You have suffered grievously and I am truly sorry. I know that nothing can undo the wrong you have endured. Your trust has been betrayed and your dignity has been violated.

Many of you found that, when you were courageous enough to speak of what happened to you, no one would listen.

It is understandable that you find it hard to forgive or be reconciled with the Church. In her name, I openly express the shame and remorse that we all feel. At the same time, I ask you not to lose hope.

To priests and religious who have abused children:

You betrayed thDear brothers and sisters of the Church in Ireland, it is with great concern that I write to you as Pastor of the universal Church. Like yourselves, I have been deeply disturbed by the information which has come to light regarding the abuse of children and vulnerable young people by members of the Church in Ireland, particularly by priests and religious.

I can only share in the dismay and the sense of betrayal that so many of you have experienced on learning of these sinful and criminal acts and the way Church authorities in Ireland dealt with them.

To the victims of abuse and their families:

You have suffered grievously and I am truly sorry. I know that nothing can undo the wrong you have endured. Your trust has been betrayed and your dDear brothers and sisters of the Church in Ireland, it is with great concern that I write to you as Pastor of the universal Church. Like yourselves, I have been deeply disturbed by the information which has come to light regarding the abuse of children and vulnerable young people by members of the Church in Ireland, particularly by priests and religious.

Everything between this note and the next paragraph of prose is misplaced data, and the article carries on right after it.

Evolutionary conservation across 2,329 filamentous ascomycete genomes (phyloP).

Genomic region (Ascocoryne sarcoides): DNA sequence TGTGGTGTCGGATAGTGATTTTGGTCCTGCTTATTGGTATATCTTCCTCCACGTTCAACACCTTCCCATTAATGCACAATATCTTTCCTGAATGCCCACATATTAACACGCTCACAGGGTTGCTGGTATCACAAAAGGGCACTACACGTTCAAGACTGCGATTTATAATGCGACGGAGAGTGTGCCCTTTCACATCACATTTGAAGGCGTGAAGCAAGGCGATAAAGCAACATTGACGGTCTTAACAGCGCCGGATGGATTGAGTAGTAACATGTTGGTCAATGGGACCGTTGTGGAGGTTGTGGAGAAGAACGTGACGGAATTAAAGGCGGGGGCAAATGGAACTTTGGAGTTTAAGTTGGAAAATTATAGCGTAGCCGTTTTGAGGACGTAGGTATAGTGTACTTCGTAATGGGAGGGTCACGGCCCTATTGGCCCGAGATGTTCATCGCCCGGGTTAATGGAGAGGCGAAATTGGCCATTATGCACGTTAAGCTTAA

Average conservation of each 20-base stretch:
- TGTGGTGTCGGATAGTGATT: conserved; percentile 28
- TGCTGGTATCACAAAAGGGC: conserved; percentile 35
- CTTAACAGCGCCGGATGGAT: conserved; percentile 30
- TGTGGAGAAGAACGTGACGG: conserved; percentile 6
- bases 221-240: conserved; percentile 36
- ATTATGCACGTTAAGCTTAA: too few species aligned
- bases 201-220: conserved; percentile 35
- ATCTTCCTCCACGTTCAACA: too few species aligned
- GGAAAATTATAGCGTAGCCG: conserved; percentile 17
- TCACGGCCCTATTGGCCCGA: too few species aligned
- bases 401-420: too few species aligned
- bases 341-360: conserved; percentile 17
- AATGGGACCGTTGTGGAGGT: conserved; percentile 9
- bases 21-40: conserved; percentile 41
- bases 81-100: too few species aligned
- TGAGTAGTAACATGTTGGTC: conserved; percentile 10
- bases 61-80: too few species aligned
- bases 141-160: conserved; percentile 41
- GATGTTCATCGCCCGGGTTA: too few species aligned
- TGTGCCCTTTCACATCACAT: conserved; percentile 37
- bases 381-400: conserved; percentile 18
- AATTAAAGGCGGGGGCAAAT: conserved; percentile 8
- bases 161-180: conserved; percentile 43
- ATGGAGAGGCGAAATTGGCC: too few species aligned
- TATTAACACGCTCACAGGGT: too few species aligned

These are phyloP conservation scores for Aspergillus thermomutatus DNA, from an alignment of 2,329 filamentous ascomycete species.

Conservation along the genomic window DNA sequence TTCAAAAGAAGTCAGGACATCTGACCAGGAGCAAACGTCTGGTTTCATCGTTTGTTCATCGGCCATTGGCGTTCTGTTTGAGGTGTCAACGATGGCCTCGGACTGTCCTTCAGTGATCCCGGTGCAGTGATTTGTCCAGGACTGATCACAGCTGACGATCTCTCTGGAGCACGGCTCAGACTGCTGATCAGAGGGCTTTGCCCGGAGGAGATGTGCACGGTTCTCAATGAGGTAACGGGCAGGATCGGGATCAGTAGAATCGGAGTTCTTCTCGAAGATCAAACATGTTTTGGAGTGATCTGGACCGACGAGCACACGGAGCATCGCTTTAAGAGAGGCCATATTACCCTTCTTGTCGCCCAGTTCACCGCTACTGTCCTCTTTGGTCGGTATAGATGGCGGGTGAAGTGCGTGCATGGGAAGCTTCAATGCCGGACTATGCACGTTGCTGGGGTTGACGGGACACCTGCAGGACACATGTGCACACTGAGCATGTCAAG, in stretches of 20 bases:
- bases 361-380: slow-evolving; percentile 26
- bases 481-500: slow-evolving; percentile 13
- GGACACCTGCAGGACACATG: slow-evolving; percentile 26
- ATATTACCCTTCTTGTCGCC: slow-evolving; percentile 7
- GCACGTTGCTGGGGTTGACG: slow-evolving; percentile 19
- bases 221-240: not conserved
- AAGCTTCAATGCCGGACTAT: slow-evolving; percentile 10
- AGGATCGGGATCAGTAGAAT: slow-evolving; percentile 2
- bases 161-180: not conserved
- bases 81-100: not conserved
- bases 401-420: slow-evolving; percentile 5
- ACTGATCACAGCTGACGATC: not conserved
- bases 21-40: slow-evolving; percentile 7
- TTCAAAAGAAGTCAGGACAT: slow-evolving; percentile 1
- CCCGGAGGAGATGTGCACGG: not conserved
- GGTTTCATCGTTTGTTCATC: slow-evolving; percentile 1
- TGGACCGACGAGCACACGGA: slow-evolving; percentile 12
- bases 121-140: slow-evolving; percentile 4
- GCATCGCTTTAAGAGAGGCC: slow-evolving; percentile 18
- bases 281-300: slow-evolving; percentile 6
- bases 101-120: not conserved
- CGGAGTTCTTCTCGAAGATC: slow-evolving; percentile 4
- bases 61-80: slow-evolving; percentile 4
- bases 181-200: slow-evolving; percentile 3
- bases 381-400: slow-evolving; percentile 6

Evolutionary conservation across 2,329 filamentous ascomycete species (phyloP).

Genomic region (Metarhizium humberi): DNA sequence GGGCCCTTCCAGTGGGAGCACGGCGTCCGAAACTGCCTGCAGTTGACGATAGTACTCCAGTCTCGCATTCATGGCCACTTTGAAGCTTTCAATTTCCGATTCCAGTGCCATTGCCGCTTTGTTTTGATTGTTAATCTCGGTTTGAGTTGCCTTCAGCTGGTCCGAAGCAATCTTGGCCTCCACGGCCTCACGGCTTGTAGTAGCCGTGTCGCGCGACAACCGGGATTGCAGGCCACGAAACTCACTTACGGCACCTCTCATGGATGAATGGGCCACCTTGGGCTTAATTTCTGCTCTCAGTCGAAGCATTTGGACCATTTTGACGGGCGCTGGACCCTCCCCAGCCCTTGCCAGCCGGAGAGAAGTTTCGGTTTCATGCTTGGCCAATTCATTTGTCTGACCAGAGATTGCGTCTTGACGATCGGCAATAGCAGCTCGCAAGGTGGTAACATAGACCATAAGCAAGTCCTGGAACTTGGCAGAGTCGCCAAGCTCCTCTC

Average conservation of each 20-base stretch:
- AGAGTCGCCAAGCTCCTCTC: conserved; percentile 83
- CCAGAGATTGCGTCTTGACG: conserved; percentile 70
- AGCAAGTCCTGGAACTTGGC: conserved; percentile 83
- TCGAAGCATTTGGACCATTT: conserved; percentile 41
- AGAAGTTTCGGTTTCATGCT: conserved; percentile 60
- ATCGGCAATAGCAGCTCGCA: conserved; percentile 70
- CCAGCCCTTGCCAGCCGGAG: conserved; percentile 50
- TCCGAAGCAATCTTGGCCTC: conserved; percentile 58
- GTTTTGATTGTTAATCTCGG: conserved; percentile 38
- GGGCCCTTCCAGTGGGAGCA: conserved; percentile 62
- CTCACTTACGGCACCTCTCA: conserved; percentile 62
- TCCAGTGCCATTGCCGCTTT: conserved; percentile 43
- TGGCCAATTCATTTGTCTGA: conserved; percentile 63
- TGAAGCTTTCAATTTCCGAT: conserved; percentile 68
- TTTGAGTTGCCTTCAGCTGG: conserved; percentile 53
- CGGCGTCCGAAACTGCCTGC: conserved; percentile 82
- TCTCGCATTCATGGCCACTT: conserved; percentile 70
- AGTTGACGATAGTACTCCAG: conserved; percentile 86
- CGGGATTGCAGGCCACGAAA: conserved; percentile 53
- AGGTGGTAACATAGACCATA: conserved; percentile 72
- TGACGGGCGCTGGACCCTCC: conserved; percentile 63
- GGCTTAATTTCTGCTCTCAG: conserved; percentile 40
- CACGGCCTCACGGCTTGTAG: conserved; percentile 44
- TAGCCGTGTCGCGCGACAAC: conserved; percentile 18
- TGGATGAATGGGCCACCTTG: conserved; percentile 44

I can only share in the dismay and the sense of betrayal that so many of you have experienced on learning of these sinful and criminal acts and the way Church authorities in Ireland dealt with them.

To the victims of abuse and their families:

You have suffered grievously and I am truly sorry. I know that nothing can undo the wrong you have endured. Your trust has been betrayed and your dignity has been violated.

Many of you found that, when you were courageous enough to speak of what happened to you, no one would listen.

It is understandable that you find it hard to forgive or be reconciled with the Church. In her name, I openly express the shame and remorse that we all feel. At the same time, I ask you not to lose hope.

To priests and religious who have abused children:

You betrayed the trust that was placed in you by innocent young people and their parents, and you must answer for it before Almighty God and before properly constituted tribunals.

I urge you to examine your conscience, take responsibility for the sins you have committed, and humbly express your sorrow, openly acknowledge your guilt, submit yourselves to the demands of justice, but do not despair of God's mercy.

They deserve to grow up in security, loved and cherished, with a strong sense of their identity and worth. It cannot be denied that some of you and your predecessors failed, at times grievously, to apply the long-established norms of canon law to the crime of child abuse. It must be admitted that grave errors of judgement were made and failures of leadership occurred. All this has seriously undermined your credibility and effectiveness.